What do these mechanisms reveal about themselves within Europe as a whole, and how will this fit into the current artistic system of representatives? We can look to the integration or assimilation of Eastern European Art—whether you are considering the subject as euphemistic or complaisant. Austria is regarded, beyond doubt, as an intermediately country, a spies’ meeting point during the cold war, which has always been located in the area of conflict between East and West; the country has become more interested in art production in its Eastern neighboring countries which has evolved since the 1990s, when official institutions such as KulturKontakt and the journal Springerin in Vienna and off-spaces such as Raum für Kunst or its successor institution in Graz started to promote and exhibit emerging Eastern and South Eastern European artworks. The pioneering spirit uninfluenced by international artistic trends dominated, and the necessity was felt to identify radical and socio-political artistic achievements and to localize them within the homogenized Western system. Without considering the immanent market developments, those institutions have been trying to establish forms of discourse outside of prevalent artistic mindset and not be influenced by the dictations of the market. Those who pay attention to the canon of the most important former Eastern European artists—an adequate term for its successor has not been found yet nor for the concept of postmodernism—will notice that throughout the 1990s the most renowned of those have been granted scholarships and therefore short stopovers by institutions like KulturKontakt in Vienna. The diversity looming over Europe is one of the central of representations for art. While the United States has become increasingly divided into privately financed galleries and structures of museums, non-profit organizations and off-spaces are still dominant in Europe.
These institutions represent art for art’s sake and less for its marketability; this is possible with the benefit of grant or other public support. Furthermore, the originally German phenomenon of the Kunstvereine offers an independent platform for artistic expression. In such spaces it is still possible to realize socio-political projects which offer critical discussion of hegemonic structures.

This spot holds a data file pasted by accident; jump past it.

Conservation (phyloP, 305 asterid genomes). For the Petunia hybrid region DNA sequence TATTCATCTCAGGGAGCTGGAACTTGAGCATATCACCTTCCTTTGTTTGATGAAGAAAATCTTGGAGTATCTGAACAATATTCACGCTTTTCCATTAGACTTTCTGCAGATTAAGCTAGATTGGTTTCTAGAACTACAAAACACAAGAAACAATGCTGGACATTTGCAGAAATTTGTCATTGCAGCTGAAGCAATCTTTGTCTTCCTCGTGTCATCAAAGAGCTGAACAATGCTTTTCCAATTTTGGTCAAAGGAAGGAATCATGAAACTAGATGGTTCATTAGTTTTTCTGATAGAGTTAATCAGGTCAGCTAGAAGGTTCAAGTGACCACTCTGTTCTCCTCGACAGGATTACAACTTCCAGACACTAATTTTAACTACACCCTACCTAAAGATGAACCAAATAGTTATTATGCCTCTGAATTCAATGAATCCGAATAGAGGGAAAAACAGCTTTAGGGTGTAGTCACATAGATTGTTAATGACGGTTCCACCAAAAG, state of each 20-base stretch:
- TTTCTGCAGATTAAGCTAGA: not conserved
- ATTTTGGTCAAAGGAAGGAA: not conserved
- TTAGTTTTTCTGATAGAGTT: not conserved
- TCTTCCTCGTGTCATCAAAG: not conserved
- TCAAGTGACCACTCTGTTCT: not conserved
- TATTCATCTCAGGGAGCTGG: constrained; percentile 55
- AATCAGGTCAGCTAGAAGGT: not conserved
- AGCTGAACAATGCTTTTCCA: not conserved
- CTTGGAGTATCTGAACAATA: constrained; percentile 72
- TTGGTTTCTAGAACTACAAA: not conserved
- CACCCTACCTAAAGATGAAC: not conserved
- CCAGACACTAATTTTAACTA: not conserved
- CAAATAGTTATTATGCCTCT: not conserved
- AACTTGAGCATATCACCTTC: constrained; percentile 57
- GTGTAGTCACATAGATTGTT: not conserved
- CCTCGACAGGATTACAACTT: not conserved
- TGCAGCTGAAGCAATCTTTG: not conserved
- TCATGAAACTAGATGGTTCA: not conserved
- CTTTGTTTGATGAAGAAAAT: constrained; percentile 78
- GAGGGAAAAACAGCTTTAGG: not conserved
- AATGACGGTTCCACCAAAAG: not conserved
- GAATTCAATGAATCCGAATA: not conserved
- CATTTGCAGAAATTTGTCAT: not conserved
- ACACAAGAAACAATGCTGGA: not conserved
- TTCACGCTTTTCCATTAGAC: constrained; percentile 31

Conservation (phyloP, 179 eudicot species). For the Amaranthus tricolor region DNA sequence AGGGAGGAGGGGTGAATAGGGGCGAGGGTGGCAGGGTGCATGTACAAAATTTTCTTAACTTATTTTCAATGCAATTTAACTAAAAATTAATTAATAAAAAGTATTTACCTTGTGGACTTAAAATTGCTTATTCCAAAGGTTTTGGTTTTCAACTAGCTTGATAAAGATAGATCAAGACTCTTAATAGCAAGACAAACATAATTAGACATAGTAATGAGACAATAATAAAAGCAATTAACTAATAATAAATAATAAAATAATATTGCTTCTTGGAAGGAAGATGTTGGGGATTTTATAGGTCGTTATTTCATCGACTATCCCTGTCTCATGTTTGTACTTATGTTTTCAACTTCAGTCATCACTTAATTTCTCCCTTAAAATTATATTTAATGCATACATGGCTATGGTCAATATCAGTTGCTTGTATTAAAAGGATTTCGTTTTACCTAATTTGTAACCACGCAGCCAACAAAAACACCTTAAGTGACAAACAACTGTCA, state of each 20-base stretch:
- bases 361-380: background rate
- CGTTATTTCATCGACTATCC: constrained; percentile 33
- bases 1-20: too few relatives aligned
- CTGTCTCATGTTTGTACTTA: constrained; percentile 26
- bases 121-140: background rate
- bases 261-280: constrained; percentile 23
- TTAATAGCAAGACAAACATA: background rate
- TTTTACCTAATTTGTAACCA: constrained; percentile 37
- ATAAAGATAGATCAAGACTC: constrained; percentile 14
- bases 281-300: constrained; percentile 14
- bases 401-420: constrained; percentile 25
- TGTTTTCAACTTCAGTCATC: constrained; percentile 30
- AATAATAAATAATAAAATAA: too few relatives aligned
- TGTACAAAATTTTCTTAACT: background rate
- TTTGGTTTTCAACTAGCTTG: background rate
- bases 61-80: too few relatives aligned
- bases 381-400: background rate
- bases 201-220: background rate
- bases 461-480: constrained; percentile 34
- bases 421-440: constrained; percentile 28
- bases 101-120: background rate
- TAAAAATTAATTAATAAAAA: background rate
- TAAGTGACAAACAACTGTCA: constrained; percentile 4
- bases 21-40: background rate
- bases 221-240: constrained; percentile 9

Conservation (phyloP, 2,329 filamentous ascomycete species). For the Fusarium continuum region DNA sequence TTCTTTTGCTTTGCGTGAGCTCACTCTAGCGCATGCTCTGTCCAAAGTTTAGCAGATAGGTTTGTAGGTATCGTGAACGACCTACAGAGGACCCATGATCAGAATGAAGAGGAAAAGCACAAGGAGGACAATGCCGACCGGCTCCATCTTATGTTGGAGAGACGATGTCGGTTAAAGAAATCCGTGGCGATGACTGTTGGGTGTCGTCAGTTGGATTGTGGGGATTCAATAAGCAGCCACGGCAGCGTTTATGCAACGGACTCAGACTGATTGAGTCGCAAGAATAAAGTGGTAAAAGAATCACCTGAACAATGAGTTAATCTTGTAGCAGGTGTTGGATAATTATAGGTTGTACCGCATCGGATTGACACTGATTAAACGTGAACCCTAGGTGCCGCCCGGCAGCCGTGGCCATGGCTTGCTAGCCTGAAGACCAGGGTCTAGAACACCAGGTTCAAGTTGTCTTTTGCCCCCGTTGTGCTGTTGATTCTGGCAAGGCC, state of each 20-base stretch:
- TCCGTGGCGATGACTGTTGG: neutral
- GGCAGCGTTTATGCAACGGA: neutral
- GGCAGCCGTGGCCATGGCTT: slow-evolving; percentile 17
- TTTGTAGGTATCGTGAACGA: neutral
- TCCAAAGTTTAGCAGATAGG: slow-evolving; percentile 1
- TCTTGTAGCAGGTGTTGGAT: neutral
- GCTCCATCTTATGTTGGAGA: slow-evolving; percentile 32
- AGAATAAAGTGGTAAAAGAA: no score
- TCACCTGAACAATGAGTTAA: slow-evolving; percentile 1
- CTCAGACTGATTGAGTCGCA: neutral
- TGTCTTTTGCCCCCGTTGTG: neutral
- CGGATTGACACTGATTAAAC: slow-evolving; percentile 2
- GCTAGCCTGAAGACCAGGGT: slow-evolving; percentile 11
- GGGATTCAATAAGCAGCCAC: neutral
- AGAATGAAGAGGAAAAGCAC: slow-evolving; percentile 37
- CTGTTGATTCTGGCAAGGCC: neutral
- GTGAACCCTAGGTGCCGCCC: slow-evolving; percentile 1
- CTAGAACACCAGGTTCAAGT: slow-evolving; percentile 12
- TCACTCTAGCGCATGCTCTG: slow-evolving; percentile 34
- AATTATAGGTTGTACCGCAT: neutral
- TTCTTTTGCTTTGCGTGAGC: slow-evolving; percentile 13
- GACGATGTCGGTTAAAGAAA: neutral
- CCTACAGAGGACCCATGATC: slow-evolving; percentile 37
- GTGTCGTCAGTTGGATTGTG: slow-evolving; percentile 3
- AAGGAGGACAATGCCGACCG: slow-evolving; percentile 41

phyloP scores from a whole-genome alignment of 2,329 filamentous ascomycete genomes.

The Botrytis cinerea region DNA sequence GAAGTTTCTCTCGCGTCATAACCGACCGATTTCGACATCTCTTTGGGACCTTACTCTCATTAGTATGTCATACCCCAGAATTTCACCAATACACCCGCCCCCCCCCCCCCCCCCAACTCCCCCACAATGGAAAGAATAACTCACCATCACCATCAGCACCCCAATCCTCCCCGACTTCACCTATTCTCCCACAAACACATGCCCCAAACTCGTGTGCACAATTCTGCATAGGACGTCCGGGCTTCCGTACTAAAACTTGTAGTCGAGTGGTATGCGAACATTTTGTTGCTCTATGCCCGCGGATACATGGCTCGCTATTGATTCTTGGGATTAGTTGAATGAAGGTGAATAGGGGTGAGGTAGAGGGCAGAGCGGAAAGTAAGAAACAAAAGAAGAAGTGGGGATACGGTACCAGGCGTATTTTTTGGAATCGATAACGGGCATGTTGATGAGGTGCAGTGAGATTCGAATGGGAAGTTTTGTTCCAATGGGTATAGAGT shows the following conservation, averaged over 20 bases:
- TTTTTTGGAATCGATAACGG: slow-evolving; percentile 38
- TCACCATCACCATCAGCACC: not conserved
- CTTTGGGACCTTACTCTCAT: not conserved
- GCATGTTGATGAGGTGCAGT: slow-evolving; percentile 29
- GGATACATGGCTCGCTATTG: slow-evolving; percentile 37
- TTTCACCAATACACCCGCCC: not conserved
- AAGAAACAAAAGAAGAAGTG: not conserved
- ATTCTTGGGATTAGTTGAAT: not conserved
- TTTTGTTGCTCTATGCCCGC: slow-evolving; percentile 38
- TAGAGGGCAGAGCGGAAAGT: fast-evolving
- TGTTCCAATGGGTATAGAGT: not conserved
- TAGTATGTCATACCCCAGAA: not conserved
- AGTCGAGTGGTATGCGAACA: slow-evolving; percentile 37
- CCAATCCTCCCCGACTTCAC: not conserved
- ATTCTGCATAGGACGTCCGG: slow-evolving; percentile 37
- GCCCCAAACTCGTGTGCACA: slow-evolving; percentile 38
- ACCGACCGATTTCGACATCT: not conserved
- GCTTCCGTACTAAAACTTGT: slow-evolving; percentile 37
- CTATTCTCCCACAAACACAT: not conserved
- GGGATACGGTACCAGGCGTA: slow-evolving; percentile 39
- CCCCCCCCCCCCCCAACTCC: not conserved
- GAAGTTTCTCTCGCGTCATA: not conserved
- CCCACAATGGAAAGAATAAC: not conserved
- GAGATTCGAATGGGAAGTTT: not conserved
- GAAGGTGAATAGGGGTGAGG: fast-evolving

The augmented attempts to exhibit art of Eastern and South Eastern Europe lead to an increase in the importance of these artists in the international scene. Mainly large exhibitions like “In Search of Balkania” (Graz 2002) or “Blut und Honig” (Wien/Klosterneuburg 2003) present a selection of the most important artists and works of the region and represent them as vital new discoveries by curators. Peter Weibel was working together with these artists as curator of “In Search of Balkania” within the framework of steirischen Herbst, which was held periodically as part of the Trigon exhibition with a focus Yugoslavia since 1963. Meanwhile, Harald Szeemann tried to establish himself with “Blut & Honig” as discoverer of these artists without appreciation or knowledge of their preceded presence in the Austrian off-spaces at this point of time. This phenomenon of political and artistic balance of power, which was continued by René Block with “In den Schluchten des Balkan” in Kassel in 2003, helped the many artists that appeared in one of these three mega exhibitions find each other again in the market of European and American institutions.
This gesture was pursued by the Erste Bank group and the Generali Foundation, as well as Tate Modern and the Centre Pompidou a few years later. It thereby strengthened a distinction between the high-priced US American style gallery and the politically ambitious and artistic potential of reflecting on artwork and its historical relevance. Moderna Galerija in Ljubljana is one of the few Eastern European institutions
in possession of a large collection of artworks from this region. The curators of the new museum of modern arts in Warsaw, currently under construction, intend to create another large collection with the emphasis on the geopolitical conditions of Central and Eastern Europe. Does it therefore appear that the artwork stemming from Eastern Europe is slowly penetrating art’s current capitalistic operating structures? The increase of in gallery represented artists and the rise in prices through exhibitions like documenta 12 and Art Basel prove that there is an attempt within the market to find new borders and frontiers in order to to satisfy the interests of collectors. This leads in turn to the fact that the capitalistic centers of the world define what is allowed to advance in the socially accepted canon. Former anti-hegemonic structures are within economic hegemonies, the result of which makes it difficult to find critical artistic approaches. This is due to the fact that most of these are already embedded in a process of integration in the market by curators and galleries.



1 Vgl. Marina Gržinić. Re-Politicizing Art, Theory, Representation and New Media
Technology, Vienna: Schlebrügge Editor, 2008, S. 74f.